"Fourways Chiropractic For the Whole Family"
Posture is the ability of the body to control its position in space against the forces of the external world. Posture is both static (sitting in one position) and dynamic (maintaining balance).
You may have heard of proprioception or not, but that is basically how good is your body awareness. Are you clumsy or do you seem to have cat like reflexes and glide through looking strong & well?
Childhood posture is a subject more and more parents are taking an interest. Good posture is very important in the pre-school child. We take a deeper look into the subject for you below.
During the first four years of life there is a rapid growth and increase in postural responses, which regresses until adult postural reflexes are reached at the age of 7-10 years old. Hence, the understanding is that the most training in static posture and its dynamic reflexes occurs during the early pre-school years of life.
This happens to be whilst spinal development is also growing at such a rapid rate. Chiropractic is a profession that focuses on the nerves, muscles and joints (in particular the spine) of the body, and so considers posture to be important. Stress on the body and spine, in terms of poor static posture, can create a lot of bad habits that can impact on the way a child grows and their long term postural state.
Postural habits can start from the newborn, depending how long they spend in the car seat and buggy seat. It creates a constricted space and static restricted position.
Studies have shown that low back pain often begins in childhood, with 10 percent of 9-10 year olds suffering from it, with poor posture being one of the main causes. They have also shown that training in good posture from an early age does decrease the prevalence of low back pain in children.
Poor posture can result from a combination of 5 reasons:
In terms of Chiropractic, chiropractors focus more on the musculoskeletal system and its relation to the nervous system. Many musculoskeletal problems can affect posture, but in terms of the effects of posture, the most common problem is deconditioning of the muscular system. Holding the body in the wrong position over a long period of time can result in muscle weakness in certain areas. Eventually this can cause excessive stresses and strains on the spine and can result in restricted range of motion of spinal segments which may eventually cause pain.
Mechanical and structural changes such as a scoliosis can cause poor looking posture. However, poor posture can cause a ‘functional’ scoliosis which is a sideways curvature of the spine.
Bad posture can result in stress on the spine at certain levels. For instance the slouched position can put a lot of unnecessary loading on the middle back spinal region, which can lead to jutting forward of the head and jaw. This then leads to headaches and the inability to concentrate. Poor posture also can put strain on the low back, as poor posture goes hand in hand with poor lifting and carrying techniques. Heavy school bags and children sitting all day it is no wonder kids as early as 9 year olds can be suffering with posture pain.
So, are there specific things that parents need to be specifically aware of when it comes to the way their child sits or stands?
Parents should look out in the newborn for the way they carry their head, whether it is always off to one side, or they prefer to feed on one side more than the other.
As the child gets older, from six months onwards, it is good to look at the way they are sitting, whether they are leaning off to one side more than the other. As the child learns to walk and gets more proficient at it, it is good to keep an eye on the walking pattern or, not putting as much pressure on one leg, or limping etc...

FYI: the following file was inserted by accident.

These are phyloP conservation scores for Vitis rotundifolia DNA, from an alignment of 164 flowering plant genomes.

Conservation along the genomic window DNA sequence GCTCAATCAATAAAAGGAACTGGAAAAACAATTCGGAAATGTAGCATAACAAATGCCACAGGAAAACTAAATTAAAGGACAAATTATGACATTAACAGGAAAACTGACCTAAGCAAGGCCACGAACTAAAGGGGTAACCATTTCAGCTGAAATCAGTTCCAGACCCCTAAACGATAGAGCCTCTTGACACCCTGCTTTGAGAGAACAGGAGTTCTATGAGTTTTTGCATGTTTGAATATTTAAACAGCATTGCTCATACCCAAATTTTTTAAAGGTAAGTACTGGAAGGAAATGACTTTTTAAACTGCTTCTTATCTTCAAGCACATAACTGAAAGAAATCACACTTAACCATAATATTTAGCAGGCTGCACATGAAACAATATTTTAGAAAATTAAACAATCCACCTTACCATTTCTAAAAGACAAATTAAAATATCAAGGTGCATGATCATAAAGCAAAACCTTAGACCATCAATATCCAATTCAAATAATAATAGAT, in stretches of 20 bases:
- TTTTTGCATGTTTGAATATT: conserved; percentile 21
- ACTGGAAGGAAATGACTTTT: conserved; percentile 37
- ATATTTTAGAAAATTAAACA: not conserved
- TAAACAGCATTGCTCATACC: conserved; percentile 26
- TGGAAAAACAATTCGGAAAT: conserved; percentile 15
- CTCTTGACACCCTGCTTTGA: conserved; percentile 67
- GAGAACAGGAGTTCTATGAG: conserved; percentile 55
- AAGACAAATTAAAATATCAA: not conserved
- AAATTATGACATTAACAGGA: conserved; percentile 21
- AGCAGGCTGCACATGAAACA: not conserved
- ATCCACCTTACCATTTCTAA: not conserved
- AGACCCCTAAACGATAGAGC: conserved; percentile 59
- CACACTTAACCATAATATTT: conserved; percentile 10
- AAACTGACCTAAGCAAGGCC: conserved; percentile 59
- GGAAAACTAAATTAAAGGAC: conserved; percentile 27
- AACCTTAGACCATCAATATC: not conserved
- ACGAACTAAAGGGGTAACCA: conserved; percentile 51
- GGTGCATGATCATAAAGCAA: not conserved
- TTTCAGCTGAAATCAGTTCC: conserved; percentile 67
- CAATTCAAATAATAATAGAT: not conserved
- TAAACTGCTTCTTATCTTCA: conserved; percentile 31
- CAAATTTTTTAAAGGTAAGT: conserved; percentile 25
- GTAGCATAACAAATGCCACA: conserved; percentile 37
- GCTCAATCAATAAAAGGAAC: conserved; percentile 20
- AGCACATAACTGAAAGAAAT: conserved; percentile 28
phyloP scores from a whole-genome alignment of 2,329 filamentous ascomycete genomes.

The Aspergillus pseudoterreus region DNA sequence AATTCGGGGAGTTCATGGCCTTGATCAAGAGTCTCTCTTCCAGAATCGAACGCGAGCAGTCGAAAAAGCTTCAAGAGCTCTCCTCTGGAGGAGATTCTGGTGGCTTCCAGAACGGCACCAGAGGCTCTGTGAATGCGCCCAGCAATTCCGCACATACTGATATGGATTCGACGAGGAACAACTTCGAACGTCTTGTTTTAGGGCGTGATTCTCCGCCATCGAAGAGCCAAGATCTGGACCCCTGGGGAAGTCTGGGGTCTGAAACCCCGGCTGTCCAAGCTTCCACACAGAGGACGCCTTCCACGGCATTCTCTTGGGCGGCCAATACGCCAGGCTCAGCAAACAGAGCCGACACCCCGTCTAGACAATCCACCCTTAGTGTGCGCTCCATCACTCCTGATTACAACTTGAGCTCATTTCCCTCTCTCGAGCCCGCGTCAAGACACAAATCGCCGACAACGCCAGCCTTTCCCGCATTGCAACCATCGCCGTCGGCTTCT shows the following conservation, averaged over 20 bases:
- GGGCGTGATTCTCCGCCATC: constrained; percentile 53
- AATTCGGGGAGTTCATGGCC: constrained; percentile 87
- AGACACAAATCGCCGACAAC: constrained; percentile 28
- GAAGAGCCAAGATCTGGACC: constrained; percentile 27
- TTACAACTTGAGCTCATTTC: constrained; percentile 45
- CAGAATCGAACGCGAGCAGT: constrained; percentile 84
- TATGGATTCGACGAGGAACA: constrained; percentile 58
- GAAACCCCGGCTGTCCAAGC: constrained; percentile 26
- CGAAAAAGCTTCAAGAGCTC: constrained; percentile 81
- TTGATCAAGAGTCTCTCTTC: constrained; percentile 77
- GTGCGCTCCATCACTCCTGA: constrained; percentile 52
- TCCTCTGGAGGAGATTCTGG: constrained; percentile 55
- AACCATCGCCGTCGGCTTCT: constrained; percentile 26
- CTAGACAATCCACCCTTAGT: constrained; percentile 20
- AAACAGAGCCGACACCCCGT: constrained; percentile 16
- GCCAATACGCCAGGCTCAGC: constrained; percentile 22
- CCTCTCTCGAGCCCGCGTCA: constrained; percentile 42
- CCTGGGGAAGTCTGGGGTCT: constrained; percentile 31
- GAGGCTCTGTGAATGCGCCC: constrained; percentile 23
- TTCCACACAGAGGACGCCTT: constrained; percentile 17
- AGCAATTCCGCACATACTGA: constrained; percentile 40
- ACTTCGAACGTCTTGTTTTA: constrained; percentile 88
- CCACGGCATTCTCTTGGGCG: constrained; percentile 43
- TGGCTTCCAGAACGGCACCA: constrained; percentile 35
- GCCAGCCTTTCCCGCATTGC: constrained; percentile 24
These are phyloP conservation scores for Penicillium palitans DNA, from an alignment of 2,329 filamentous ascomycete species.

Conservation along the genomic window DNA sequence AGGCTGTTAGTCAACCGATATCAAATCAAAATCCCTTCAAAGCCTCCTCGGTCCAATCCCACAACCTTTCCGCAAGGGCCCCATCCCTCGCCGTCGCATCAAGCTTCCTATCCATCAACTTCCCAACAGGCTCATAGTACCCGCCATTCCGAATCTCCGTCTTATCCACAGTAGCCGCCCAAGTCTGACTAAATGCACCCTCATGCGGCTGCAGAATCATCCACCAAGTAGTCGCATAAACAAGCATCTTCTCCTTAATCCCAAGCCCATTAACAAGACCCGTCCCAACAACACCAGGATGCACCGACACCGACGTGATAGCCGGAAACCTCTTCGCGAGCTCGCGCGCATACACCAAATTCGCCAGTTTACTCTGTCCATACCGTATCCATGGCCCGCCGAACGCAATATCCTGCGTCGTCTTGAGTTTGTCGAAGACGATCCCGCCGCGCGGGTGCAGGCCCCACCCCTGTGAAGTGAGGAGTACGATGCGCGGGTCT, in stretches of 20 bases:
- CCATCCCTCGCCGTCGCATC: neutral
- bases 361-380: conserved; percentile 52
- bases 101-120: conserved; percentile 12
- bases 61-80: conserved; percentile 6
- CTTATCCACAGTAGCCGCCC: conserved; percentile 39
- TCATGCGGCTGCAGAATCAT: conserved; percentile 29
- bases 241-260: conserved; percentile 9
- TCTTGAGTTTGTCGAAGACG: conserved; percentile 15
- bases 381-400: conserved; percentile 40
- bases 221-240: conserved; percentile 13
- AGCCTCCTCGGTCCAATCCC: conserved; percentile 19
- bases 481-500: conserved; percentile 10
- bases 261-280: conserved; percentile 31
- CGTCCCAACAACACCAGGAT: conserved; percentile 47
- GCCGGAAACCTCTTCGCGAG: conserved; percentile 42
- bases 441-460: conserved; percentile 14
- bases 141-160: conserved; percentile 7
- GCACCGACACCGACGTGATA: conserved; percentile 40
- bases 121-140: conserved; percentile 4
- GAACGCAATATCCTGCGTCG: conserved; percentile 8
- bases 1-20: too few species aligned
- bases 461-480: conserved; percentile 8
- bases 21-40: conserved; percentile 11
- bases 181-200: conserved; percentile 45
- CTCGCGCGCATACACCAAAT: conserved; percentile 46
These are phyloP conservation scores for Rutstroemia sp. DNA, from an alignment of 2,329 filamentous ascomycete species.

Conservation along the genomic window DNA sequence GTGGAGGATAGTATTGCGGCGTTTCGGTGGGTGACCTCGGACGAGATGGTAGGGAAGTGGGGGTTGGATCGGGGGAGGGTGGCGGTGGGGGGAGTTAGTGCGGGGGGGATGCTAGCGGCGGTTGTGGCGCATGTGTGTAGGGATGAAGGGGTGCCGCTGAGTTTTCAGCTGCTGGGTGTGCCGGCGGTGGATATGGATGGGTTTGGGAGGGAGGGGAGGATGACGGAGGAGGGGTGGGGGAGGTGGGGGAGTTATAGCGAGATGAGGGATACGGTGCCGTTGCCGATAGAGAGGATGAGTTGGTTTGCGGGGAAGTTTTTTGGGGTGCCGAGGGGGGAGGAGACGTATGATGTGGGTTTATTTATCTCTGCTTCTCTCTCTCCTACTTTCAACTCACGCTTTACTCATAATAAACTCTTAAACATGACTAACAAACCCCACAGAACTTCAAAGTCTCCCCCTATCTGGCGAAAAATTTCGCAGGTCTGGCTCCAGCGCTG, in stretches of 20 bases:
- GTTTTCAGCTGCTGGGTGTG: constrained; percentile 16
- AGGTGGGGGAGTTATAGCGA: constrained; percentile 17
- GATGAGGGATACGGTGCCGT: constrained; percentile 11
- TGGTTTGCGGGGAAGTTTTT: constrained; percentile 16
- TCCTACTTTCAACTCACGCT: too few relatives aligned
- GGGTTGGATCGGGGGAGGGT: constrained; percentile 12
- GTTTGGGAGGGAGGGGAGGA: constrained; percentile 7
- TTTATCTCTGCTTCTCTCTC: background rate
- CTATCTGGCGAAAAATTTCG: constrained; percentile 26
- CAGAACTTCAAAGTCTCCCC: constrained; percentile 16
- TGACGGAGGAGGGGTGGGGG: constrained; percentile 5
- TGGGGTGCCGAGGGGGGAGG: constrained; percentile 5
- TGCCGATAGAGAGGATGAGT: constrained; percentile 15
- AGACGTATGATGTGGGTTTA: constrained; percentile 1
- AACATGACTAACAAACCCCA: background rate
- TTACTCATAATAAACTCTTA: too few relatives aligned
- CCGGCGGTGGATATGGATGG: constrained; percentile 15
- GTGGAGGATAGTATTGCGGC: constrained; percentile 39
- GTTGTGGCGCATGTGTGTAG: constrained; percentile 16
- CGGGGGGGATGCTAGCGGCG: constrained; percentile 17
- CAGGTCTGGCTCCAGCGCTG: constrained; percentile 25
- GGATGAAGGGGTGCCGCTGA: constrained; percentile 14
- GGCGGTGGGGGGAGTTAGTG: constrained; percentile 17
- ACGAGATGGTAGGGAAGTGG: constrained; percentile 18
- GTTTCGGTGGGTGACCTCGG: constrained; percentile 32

As the child gets older into the two years and upwards, this is the time when posture should be really looked after and taken notice of. Take a look at whether they are slumping their shoulders or appear to be very unbalanced. The same applies here when looking as the way they play with their toys and play games, are they always looking down, slumping the shoulders forward, or leaning off to one side. All of these could be due to problems in the neuromusculoskeletal system and should be assessed as soon as possible by an appropriate health professional.
How can I help my child develop and maintain a good posture?
At Chiropractic clinics they giving children a routine called ‘straighten up’ which is a routine designed originally for World Spine Day by The Bone and Joint Decade, of which the Chiropractic Association of South Africa (CASA) is a member, on October 16. This is a routine comprising of daily exercises to strengthen the core muscles of the body and stretch out the commonly tight ones. By keeping the body balanced in the exercises we do, the more balanced it is going to be in its posture as the child grows. The same goes for the sporty child – making sure they do warm-up and warm-down after doing exercise.
As mentioned above, with the deconditioning of muscles, postural reconditioning exercises are proven to help improve balance and postural behaviour related to spinal loading, and create a positive impact. Any programme needs to be tailored to the child’s age and activities. In infants this may involve placing the child’s toys on one side of the body to encourage looking or reaching to one particular side, or place relevant stimuli evenly on both sides of the body to encourage equal use of the neck and body. In older children enthusiasm and interest have to be considered. It is often recommended swimming, cycling, early gymnastics, horse riding or martial arts are good for training those postural reflexes. The overall view is that keeping your child active and not in one prolonged posture will keep your child’s body stimulated and healthy.